I didn't get any action shots this time - sorry!

Re fire risk - will ask them to comment. As I recall magnesium IS dangerous as a powder or at high temps - but it's hard to ignite in bigger lumps, as used here. They'll be applying some serious coatings to avoid corrosion problems, too.

Posted by nasko (nasko@live.co.uk) on Friday 6 Feb 2009
lately I've been wieving the OPTIBIKE.Could you make GOCYCLE any closer fr half the OPTIBIKE price ?

Posted by Peter (Peter at VV) on Friday 6 Feb 2009
Re magnesium - Following the comment above, Bill Sharp sent (to me and Gocycle) a detailed email to clarify that his concern related mainly to what might happen in the event of a house fire, when temperatures might exceed the (high) ignition temperature of magnesium - burning magnesium could then complicate matters for the fire-fighters (adding water is not generally a good idea).

Richard Thorpe from Gocycle sent this response:

"There are many many consumer products on the market today that are made out of magnesium, from laptop computer cases, mobile phones, video cameras, to car seats and golf clubs."

"The widespread usage of magnesium for mass market consumer products would not have occurred if the material posed significantly higher safety risks over other alternatives."

It does seem to me that if you're unfortunate enough to have a house fire going which is hot enough to start it burning, a bike's worth of magnesium is unlikely to make all that much difference to the overall situation.

Posted by Jonathan (J at gmail.com) on Saturday 7 Feb 2009
Peter, you say the riding position is "fairly upright", but the animation on the Gocycle website shows the stem angled further forward than on your photos. I wonder if the height and reach adjustment are not independent of each other?

Would the modular design allow the rear hub to be upgraded at a future date, or does the "sealed for life" chain require a return to Gocycle?

Despite Richard Thorpe stating that it is not a folding bicycle I'm glad to see they will produce a bag, and a well designed one too. As long as you spend more time riding it than folding it then 5 mins to pack it into the bag is not really a big deal, especially if you'll spend the whole day in one location.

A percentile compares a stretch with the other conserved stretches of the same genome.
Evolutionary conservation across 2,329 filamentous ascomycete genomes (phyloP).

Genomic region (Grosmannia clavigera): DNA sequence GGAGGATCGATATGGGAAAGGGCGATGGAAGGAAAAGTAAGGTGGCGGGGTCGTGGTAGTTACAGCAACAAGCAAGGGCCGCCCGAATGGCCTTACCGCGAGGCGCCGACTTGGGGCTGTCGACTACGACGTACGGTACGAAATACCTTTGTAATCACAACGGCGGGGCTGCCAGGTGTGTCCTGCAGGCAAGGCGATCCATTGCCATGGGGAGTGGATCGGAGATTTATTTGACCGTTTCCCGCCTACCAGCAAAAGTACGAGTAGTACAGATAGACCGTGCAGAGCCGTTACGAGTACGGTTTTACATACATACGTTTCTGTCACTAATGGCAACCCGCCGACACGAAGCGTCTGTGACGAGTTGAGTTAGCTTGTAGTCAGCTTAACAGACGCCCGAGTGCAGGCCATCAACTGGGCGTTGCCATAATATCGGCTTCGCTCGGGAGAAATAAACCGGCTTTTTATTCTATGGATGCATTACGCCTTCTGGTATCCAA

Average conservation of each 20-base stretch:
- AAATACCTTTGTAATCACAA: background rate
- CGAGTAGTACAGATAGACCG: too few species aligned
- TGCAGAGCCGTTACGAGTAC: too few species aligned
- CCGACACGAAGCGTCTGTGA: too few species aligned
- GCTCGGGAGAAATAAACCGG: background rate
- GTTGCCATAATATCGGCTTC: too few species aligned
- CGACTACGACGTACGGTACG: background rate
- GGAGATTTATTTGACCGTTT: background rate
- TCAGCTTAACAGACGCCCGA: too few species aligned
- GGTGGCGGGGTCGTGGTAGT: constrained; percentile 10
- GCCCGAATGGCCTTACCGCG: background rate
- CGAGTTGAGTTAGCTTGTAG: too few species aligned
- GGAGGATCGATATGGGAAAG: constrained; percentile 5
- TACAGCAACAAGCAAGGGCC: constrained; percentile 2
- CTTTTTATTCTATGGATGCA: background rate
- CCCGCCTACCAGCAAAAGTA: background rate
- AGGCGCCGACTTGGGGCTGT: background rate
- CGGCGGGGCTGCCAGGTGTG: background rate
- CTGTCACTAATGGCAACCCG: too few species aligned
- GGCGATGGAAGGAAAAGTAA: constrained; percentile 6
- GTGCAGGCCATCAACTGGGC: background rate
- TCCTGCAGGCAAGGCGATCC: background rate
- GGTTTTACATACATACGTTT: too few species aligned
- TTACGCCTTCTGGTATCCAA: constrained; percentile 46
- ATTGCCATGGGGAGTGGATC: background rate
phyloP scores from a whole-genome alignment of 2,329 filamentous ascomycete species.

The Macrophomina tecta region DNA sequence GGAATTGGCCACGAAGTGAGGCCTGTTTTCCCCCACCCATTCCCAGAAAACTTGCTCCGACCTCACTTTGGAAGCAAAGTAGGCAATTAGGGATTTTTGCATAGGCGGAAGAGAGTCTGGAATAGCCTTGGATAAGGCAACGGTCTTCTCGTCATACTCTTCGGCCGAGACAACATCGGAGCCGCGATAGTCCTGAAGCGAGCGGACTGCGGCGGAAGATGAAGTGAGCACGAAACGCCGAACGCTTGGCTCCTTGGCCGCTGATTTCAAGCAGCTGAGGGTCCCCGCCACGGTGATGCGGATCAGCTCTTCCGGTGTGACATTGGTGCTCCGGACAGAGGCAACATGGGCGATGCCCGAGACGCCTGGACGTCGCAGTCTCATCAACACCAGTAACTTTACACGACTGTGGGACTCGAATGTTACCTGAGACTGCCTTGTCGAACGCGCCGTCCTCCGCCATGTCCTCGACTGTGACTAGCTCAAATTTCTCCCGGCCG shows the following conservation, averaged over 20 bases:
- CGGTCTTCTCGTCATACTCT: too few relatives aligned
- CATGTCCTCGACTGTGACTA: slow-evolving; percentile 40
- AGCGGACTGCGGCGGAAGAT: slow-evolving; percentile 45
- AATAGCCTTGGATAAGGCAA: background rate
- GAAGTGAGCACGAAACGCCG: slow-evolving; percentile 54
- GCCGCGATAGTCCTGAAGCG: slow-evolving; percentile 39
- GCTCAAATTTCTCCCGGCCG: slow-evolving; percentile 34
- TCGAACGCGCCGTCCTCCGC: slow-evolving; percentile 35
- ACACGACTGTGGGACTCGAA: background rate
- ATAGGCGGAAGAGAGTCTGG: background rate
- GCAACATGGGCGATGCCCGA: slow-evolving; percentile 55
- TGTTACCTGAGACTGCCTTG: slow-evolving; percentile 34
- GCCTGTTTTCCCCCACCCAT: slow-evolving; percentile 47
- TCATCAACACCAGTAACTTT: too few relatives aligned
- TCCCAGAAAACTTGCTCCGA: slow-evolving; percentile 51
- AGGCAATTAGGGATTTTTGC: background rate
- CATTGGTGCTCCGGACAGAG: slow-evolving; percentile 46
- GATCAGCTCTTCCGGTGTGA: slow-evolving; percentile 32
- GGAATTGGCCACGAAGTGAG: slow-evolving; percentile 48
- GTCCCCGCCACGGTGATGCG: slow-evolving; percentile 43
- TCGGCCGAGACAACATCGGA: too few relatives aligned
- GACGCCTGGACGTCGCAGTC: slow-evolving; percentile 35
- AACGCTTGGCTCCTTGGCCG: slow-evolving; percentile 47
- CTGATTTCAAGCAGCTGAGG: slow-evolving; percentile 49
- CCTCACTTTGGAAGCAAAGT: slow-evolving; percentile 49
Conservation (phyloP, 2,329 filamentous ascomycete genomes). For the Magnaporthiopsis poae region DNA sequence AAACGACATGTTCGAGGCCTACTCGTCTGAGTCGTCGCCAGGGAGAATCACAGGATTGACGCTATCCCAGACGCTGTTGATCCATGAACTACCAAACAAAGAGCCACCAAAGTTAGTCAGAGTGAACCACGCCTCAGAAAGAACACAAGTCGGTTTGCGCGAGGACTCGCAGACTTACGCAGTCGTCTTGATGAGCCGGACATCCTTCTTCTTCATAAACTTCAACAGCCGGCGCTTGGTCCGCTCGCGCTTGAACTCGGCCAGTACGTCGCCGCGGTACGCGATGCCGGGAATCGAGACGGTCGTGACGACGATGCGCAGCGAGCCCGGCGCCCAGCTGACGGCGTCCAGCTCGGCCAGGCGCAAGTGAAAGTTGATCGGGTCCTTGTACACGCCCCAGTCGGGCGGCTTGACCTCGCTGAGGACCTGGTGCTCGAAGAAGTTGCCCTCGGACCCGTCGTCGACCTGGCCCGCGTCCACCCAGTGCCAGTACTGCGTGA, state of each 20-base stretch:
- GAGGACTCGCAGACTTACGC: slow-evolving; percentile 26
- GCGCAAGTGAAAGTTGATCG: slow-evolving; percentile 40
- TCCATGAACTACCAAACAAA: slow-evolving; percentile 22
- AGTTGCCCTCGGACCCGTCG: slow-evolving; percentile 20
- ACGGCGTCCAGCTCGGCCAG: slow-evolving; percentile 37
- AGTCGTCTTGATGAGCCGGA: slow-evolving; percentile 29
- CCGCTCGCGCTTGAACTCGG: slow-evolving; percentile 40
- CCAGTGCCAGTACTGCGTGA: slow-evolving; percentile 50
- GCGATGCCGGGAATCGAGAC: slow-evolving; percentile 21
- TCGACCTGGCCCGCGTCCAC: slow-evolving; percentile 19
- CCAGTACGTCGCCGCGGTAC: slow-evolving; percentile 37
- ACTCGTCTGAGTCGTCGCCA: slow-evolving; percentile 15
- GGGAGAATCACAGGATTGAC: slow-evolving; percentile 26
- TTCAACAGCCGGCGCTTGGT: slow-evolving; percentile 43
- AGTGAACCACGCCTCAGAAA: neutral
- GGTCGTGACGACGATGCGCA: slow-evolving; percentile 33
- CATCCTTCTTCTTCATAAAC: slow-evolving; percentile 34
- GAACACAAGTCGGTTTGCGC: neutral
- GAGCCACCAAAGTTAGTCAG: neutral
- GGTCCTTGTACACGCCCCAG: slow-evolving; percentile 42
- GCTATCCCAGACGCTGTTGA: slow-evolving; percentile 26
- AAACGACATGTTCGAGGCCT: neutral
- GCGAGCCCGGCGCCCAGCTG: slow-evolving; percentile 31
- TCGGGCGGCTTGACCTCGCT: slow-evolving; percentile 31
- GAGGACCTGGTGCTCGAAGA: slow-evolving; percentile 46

I agree, the various design features make it a compelling purchase. That's why my order is already in :-)

Posted by Erik Sandblom (eriksandblom@yahoo.co.uk) on Sunday 8 Feb 2009
The Star Trek bike!

Posted by Bill Sharp (bill.sharp@virgin.net) on Sunday 8 Feb 2009
Jonathan (on 7 February 2009)

The handlebar stem can be locked in one of three different positions forwards and aft (let's call them near, medium and far). Within those positions, you can adjust the handlebar height. To my shame I didn't check how much, but you can get an idea by clicking the animation on the Gocycle website. (Click the red plus sign in a circle above the saddle; styled "Vgonomic adjustment").

I suppose you could call that semi-independent height and reach adjustment.

As to gear upgrades (if they are ever offered), any upgrade hub would need to be adapted to receive those alluring PitStop(R) wheels.

As far as I can work out, I think that means that if your preferred (suitably adapted) upgrade hub happens to have precisely the same dimensions as the one you are taking out, then a replacement at the hub end would be possible - if fiddly.

So the preferred/practical route will probably be a replacement of the whole rear swing-arm module - either through Gocycle or an authorised dealer.

Yrs non-authoritatively

Posted by Shawn (chaoser@hanmail.net) on Monday 9 Feb 2009